England will start their three-match Test series in New Zealand as firm favourites and I expect both Steven Finn and James Anderson to have a huge bearing on the result.
Both bowlers were rested for England's warm-up game against a New Zealand XI in Queenstown, which was a relatively easy decision to make because they both bowled well in the recent one-day series and will now be fresh and raring to go in the back-to-back Test matches.
Anderson took seven wickets in the three one-day internationals, and in doing so became England's leading wicket-taker in all formats of the game surpassing the great Sir Ian Botham, and Finn weighed in with five.
They certainly set the tone with their new-ball bowling and I expect similar performances in the five-day format from this duo.
I am interested to see if Finn continues to bowl off his shorter run-up - which has been developed in part to combat his problem of clipping the stumps with his knee in his delivery stride - because he bowled particularly well in the third one-day international in Auckland when he took 3-27.
The Middlesex bowler was able to generate extra pace, maintained great control and appeared very confident in his new action.
The 23-year-old has certainly got that X factor about him now - he's 6ft 7ins, bowls in excess of 90mph and can cause huge problems for any batsman on any surface in the world.
Throw in Anderson's unbelievable skills with the ball and you have a formidable opening attack.
In an ideal world, Nick Compton, Jonathan Trott and Kevin Pietersen would have spent more time at the crease but they won't be overly concerned.
KP reminds me very much of Mark Butcher when he played in these sort of games in the fact that both players have fairly modest records in warm-up matches, but then turn it on for Test matches.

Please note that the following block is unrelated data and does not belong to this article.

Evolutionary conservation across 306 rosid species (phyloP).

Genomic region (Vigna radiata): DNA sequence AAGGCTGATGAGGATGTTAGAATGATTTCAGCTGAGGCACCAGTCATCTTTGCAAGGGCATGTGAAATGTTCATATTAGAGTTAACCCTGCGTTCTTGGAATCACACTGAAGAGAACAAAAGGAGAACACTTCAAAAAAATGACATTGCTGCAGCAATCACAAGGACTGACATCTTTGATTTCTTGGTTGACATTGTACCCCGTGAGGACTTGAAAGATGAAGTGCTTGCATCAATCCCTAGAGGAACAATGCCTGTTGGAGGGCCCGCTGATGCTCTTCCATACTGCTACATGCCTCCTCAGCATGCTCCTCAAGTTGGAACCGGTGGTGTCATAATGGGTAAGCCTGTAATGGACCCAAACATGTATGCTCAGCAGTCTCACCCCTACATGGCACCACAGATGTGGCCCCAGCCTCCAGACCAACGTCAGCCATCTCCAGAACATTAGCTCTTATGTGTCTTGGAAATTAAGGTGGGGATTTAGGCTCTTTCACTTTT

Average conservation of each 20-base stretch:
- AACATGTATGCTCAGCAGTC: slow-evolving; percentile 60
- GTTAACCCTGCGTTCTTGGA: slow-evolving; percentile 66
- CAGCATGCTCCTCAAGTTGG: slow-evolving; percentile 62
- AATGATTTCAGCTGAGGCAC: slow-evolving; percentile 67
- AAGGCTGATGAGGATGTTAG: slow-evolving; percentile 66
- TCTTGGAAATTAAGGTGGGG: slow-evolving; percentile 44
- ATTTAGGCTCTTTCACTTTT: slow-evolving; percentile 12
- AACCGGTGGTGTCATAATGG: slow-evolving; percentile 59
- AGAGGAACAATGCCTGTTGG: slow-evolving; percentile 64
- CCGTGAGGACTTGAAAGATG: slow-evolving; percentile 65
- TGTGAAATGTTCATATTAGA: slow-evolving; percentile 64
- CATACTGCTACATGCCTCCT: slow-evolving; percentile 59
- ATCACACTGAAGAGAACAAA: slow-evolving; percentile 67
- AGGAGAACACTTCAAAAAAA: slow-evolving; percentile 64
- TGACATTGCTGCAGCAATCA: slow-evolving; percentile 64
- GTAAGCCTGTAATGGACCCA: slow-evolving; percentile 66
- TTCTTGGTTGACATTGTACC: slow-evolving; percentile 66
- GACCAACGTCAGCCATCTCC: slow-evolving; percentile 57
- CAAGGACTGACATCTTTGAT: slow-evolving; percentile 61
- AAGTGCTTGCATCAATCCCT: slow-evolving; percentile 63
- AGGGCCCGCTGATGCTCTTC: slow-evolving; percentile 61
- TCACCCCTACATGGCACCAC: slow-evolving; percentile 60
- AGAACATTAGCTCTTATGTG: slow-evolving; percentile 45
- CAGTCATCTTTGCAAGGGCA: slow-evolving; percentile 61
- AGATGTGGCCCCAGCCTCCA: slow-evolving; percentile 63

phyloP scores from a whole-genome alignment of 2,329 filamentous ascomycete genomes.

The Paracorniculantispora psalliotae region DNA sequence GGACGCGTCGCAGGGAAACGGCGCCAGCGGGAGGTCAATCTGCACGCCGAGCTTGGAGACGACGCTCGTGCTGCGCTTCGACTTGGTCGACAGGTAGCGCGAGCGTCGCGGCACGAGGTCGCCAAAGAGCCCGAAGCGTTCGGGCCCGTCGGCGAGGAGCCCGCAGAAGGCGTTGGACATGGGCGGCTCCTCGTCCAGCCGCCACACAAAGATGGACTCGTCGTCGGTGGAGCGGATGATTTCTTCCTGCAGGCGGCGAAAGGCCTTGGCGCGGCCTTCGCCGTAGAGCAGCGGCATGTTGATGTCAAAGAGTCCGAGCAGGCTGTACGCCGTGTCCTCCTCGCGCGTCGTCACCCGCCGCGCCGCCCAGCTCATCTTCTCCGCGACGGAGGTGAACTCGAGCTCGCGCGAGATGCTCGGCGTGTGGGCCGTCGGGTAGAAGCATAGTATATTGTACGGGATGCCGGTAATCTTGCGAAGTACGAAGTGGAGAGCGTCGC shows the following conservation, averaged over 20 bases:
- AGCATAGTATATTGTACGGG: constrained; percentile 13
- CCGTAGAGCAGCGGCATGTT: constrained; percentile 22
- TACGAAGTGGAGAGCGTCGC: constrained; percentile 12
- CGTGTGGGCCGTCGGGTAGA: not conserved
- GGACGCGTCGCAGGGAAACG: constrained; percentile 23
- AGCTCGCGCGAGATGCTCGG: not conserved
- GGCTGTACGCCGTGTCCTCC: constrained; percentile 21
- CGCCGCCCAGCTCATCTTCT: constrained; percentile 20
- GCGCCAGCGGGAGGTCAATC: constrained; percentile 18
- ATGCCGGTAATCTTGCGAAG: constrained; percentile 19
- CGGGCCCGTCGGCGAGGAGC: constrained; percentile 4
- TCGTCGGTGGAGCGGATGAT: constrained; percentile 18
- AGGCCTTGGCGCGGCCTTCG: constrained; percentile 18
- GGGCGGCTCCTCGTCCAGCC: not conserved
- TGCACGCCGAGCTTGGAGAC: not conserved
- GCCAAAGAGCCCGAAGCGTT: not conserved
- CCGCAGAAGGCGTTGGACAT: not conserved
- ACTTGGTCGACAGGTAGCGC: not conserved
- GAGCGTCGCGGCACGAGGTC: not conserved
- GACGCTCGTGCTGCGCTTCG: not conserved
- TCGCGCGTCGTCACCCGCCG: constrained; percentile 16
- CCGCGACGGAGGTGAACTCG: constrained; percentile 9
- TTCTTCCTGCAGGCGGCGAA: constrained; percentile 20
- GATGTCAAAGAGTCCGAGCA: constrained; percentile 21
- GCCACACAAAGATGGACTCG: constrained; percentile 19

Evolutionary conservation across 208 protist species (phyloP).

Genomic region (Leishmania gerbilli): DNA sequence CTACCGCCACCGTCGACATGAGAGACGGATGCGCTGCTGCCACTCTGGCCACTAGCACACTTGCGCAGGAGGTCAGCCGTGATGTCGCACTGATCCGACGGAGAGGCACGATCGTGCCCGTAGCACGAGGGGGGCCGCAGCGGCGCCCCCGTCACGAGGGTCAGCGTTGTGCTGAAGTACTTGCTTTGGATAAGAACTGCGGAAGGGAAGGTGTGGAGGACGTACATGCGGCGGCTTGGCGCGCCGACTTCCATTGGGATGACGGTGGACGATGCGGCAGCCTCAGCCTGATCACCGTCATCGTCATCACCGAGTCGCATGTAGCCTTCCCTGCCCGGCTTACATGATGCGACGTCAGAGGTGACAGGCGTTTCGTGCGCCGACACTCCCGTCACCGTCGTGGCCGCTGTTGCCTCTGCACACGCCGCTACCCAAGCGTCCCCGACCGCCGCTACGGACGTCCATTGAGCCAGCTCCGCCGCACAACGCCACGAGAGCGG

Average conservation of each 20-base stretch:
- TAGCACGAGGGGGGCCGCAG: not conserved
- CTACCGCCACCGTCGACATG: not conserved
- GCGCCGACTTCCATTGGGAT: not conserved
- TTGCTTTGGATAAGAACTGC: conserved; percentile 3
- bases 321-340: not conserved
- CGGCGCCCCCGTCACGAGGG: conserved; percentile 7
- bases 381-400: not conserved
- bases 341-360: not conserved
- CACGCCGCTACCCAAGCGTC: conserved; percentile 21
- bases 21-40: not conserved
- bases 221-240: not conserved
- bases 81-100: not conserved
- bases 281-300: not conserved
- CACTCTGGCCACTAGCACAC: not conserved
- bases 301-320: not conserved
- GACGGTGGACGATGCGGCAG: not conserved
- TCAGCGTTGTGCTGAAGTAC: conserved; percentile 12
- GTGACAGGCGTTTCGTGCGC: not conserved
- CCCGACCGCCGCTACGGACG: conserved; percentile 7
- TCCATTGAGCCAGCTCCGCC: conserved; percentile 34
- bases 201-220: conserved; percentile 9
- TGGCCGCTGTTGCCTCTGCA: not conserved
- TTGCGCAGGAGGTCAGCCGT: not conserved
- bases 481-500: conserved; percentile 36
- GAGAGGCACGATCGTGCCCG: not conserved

I expect England, man for man, will be too strong for New Zealand but I doubt it will be a straightforward 3-0 whitewash. New Zealand are a proud sporting nation with a history of sporting excellence and one of their qualities is their fighting, never-say-die attitude.
They have continually excelled as a rugby union nation, while in cricket they have produced world-class cricketers and highly competitive teams.
At times they have had the better of England in Test cricket - they beat us in 1983-84, 1986 and 1999 - and they also won a series against the great West Indies side in 1979-80.
This New Zealand side will want to impress but I don't think they have the strength in depth - especially if they suffer injuries or a loss of form to one or two players.
To remain competitive, and continue to improve in the future, they need to make sure they get their infrastructure as strong as it can possibly be in terms of their domestic game.
The finances also have to be in order to make sure that the priority is always to play for New Zealand, and not to go off and play in the Indian Premier League and other Twenty20 tournaments around the world.
I can virtually guarantee that none of the England players will be thinking as far ahead as the summer's Ashes series, heading into this match.
It is four months until the battles against Australia begin and a lot can happen before then, so it's imperative they respect their current opponents and do everything possible to beat them.
The England players will know that good performances and a run of victories will be the best preparation for the Ashes, and they will be concentrating on the here and now to make sure that happens and to ensure they will all be very much a part of it.